with the Provost's responsibilities. Faculty require representation
at the highest levels of decision-making to speak on their
behalf which is unencumbered by administrative or operational
between operational and educational matters begins with recognition
of efficiency as being essential to operation of the institution
and its many services, and effectiveness as being the top
priority for the instructional mission of the institution.
I think to achieve balance and both objectives, there has
to be some new definition for roles and responsibilities.
At present, many problems are the result of the mix of operational
and academic responsibilities combined within single offices.
This creates a situation best described by the old axiom about
the impossibility of serving two masters at one time.
vs. Educational Values
The foremost mission of the university is education
of youth. Regents, Trustees or Legislators make the final
decisions and establish key policies; administrators manage
institutional operations and teachers conduct instruction
of students. Successful operation of the institution requires
sound management. Effective educational programs require strong
leadership. The values and objectives of those who manage
are not the same as those who teach. For the purpose of making
more clear the distinctions, I have put the separation into
black and white terms when in reality it is many shades of
gray depending on individuals, conditions and situations.
it is extremely important to recognize that there is an underlying
and fundamental split between operation and mission as it
pertains to values and objectives. The separation does exist,
and that to some extent or another, it impacts on the quality
of educational programs.
is no question, but what we would do better if educational
institutions providing inferior instruction did not survive.
However, in public education, schools at all levels are maintained
regardless of educational quality. There are institutions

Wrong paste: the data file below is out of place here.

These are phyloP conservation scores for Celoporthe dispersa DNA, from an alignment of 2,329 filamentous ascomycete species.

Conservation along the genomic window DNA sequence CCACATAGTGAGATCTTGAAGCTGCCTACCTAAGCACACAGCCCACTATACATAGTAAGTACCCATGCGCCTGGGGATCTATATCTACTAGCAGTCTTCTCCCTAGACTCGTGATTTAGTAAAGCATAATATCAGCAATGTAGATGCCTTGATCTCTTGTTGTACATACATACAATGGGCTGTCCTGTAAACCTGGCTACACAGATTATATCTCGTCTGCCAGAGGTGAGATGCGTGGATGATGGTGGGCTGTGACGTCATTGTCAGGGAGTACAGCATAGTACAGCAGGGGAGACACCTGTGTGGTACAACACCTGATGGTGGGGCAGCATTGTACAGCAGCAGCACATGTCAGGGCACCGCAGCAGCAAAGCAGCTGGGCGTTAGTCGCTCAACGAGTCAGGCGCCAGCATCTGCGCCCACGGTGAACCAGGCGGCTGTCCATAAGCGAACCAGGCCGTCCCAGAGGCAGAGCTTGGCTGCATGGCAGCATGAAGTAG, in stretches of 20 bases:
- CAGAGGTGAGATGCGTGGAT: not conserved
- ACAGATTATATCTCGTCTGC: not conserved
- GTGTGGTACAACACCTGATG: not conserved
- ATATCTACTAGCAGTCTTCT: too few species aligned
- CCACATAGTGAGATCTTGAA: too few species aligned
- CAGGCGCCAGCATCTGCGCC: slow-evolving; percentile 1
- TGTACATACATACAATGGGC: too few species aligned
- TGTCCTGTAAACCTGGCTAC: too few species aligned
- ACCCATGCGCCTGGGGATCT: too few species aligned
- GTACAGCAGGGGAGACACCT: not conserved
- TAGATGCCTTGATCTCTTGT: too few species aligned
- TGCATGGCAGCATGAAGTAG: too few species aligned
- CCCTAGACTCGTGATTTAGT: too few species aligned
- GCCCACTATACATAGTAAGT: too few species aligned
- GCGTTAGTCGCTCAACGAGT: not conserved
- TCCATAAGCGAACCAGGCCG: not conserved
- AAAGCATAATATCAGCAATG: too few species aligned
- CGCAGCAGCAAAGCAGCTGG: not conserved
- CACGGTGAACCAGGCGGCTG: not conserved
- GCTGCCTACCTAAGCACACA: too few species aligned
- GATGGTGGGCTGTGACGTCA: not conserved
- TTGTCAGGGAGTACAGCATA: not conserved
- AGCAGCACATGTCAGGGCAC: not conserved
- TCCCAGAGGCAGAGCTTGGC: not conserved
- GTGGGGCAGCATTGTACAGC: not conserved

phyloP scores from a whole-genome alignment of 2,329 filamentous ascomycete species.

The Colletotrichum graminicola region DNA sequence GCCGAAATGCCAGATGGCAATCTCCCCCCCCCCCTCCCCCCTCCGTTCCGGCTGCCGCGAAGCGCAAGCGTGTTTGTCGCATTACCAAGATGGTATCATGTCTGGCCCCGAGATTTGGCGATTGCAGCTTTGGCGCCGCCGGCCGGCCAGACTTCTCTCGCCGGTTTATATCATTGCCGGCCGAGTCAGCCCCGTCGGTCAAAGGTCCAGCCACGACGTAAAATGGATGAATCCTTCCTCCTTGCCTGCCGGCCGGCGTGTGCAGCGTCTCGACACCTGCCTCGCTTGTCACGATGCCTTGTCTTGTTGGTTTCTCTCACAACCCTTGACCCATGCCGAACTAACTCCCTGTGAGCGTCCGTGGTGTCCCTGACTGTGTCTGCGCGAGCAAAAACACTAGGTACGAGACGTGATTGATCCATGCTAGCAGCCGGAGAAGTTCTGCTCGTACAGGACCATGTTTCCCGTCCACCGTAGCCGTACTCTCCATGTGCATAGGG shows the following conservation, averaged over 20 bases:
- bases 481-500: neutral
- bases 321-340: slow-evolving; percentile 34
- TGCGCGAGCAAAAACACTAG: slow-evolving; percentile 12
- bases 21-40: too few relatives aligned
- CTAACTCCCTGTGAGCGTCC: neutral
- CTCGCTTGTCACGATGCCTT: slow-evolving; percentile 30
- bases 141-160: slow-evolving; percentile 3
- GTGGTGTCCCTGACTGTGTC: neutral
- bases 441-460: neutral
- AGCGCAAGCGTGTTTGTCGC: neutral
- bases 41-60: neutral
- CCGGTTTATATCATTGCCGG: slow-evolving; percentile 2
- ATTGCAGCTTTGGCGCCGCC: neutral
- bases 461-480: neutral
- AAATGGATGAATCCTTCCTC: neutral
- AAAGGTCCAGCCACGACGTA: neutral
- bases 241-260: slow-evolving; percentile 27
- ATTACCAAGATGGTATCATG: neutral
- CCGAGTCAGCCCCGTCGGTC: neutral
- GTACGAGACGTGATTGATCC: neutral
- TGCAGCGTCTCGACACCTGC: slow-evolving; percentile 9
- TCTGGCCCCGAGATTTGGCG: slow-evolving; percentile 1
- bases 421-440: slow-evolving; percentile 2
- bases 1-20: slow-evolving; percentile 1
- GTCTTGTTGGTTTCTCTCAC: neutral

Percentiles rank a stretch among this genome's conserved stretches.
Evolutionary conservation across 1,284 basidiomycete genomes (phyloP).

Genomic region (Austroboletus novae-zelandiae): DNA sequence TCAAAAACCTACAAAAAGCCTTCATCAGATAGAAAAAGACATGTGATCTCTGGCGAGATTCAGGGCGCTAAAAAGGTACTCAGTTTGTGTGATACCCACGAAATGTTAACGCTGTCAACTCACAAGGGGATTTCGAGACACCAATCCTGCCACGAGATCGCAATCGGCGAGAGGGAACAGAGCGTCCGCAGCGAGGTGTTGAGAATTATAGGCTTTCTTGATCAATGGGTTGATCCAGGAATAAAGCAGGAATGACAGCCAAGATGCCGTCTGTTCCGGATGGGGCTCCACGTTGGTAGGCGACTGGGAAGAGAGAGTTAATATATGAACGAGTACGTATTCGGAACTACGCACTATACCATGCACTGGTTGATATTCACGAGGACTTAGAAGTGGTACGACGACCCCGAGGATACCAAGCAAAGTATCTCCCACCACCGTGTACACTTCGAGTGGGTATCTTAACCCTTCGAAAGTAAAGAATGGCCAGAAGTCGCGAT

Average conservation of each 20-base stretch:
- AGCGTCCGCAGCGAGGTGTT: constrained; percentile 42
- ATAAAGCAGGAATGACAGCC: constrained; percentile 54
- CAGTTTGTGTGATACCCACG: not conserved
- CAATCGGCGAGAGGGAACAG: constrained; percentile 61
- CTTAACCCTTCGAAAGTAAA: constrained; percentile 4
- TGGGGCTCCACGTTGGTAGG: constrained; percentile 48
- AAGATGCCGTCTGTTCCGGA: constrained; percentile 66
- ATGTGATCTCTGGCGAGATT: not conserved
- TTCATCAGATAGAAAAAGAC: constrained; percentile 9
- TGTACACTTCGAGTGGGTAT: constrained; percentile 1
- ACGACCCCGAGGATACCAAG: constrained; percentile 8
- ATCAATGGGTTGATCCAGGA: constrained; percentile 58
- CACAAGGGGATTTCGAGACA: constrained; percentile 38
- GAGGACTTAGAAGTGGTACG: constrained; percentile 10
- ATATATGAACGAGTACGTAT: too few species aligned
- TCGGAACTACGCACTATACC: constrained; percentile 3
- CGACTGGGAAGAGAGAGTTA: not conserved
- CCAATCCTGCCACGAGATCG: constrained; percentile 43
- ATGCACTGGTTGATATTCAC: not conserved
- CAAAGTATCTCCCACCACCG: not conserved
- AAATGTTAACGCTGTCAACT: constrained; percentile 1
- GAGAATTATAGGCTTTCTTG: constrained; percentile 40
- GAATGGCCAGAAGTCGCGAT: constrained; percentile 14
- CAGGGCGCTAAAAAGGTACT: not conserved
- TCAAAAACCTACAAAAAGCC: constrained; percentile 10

more successful at marketing than instructional quality, and
they too manage to survive.
implications of dichotomy dictate the necessity for balance
between operation of the institution and academic instruction
as the most logical and reasonable course to follow. Whenever
either one is pursued at the expense of the other, the institution
invariably is in trouble either financially or academically.
establishing balance are multiple and seldom identified. Perhaps
the greatest difficulty in understanding falls on the side
of educational performance. It does not require any special
genius to recognize financial problems, either money is there
or it is not or it is a fixed amount limiting what can and
cannot be accomplished. It is educational quality where identifying
goals, knowing what is required and how to achieve them that
is most perplexing. Operational matters are generally pragmatic
and readily identifiable. Dealing with instructional areas
tend to be idealistic, less precise, and the means are often
heretical or speculative with the outcome being uncertain.
of financial problems beginning during the 1970s, institutional
survival became a principal concern for governing bodies.
The response was emphasis on management. Since then, the growth
of administration in education has been phenomenal. Now, institutional
management is out of balance with mission. It is not only
that administrators are the most powerful force in education,
but it is that management values dominate.